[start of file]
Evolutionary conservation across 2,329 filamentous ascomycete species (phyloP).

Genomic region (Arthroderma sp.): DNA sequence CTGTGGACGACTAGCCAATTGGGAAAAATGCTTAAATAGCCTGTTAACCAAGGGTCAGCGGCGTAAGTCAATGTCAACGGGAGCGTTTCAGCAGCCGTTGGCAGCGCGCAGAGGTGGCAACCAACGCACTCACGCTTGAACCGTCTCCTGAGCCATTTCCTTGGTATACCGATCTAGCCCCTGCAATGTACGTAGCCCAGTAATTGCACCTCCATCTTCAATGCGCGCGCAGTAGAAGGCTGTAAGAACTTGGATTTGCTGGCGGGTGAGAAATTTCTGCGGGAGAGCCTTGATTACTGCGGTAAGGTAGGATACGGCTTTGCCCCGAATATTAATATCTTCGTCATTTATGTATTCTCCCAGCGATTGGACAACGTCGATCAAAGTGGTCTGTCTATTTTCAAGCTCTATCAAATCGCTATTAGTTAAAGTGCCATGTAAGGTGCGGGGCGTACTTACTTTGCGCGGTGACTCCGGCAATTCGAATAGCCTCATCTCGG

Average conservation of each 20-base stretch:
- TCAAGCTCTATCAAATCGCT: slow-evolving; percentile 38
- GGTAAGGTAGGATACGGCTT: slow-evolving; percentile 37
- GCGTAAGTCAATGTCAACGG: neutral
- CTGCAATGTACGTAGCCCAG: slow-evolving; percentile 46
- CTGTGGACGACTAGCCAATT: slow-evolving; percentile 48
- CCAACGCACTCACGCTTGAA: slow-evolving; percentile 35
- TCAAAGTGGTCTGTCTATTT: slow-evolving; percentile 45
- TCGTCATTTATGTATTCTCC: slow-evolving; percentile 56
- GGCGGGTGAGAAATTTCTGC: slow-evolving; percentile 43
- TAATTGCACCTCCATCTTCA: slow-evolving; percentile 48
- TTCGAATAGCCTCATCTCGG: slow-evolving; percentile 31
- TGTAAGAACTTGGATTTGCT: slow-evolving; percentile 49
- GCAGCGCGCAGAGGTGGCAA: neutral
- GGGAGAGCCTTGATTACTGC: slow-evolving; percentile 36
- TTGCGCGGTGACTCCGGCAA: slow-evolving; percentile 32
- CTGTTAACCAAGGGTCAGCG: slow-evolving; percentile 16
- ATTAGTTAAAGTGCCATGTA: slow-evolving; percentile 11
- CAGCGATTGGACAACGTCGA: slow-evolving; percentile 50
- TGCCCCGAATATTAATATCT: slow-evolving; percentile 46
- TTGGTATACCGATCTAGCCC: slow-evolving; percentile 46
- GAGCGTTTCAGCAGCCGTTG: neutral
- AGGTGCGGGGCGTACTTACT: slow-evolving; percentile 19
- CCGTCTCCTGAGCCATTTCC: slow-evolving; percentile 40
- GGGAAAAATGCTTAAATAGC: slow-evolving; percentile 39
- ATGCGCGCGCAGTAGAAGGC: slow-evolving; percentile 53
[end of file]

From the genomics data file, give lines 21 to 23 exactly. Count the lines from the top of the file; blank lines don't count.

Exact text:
- CAGCGATTGGACAACGTCGA: slow-evolving; percentile 50
- TGCCCCGAATATTAATATCT: slow-evolving; percentile 46
- TTGGTATACCGATCTAGCCC: slow-evolving; percentile 46